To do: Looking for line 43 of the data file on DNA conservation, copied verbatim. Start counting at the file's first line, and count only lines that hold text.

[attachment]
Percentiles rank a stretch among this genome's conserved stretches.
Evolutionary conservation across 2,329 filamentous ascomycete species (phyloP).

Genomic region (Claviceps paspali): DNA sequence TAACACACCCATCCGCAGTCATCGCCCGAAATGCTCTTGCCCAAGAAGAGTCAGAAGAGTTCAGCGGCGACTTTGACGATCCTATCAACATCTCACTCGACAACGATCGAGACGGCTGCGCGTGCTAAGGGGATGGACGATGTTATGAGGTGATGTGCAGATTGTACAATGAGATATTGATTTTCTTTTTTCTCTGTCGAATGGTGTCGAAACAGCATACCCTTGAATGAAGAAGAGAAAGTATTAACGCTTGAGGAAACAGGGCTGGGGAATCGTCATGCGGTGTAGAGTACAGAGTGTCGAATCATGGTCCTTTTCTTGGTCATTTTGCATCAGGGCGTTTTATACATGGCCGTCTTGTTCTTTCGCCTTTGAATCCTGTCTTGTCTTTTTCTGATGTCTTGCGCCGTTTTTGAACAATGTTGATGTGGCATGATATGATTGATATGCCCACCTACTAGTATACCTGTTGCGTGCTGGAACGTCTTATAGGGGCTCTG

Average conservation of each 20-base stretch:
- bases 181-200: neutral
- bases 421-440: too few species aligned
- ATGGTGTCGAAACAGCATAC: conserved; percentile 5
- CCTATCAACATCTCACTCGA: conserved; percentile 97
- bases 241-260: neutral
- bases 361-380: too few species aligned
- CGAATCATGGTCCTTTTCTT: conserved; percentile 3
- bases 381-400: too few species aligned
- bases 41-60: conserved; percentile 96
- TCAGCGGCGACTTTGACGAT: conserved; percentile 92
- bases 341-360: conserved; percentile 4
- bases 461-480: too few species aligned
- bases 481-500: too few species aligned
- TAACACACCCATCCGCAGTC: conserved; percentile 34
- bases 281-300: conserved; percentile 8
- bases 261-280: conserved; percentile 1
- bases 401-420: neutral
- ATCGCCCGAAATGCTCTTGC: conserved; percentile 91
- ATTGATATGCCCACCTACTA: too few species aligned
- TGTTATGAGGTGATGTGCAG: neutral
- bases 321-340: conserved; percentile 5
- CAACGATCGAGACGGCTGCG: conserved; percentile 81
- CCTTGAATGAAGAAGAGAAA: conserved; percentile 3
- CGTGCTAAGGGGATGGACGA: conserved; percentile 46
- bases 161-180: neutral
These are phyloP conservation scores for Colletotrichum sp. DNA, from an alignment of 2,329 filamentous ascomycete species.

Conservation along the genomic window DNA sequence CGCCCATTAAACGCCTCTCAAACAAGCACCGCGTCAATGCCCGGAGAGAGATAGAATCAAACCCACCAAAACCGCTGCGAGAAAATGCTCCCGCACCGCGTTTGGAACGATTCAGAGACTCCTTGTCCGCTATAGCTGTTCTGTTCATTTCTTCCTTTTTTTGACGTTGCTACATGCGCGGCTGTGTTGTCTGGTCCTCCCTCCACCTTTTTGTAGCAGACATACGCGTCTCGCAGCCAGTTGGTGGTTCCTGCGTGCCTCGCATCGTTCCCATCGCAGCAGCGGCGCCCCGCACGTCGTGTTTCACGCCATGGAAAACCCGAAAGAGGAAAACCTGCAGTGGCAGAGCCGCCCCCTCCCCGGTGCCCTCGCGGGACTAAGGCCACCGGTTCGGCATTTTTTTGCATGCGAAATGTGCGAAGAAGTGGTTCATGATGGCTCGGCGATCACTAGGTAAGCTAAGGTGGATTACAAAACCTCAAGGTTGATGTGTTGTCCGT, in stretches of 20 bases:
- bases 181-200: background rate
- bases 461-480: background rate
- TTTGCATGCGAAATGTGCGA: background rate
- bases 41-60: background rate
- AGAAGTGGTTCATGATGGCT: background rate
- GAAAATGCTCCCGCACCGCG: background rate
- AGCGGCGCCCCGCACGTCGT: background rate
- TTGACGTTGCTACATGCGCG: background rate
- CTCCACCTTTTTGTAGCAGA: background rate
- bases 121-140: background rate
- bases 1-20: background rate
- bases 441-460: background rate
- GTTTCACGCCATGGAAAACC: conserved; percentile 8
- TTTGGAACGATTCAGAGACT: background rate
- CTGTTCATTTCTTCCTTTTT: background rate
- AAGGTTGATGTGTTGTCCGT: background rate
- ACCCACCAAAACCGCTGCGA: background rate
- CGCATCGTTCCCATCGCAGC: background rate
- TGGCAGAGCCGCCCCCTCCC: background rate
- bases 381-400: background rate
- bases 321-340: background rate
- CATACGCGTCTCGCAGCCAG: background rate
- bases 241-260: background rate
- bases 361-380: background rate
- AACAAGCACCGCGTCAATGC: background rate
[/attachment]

- bases 441-460: background rate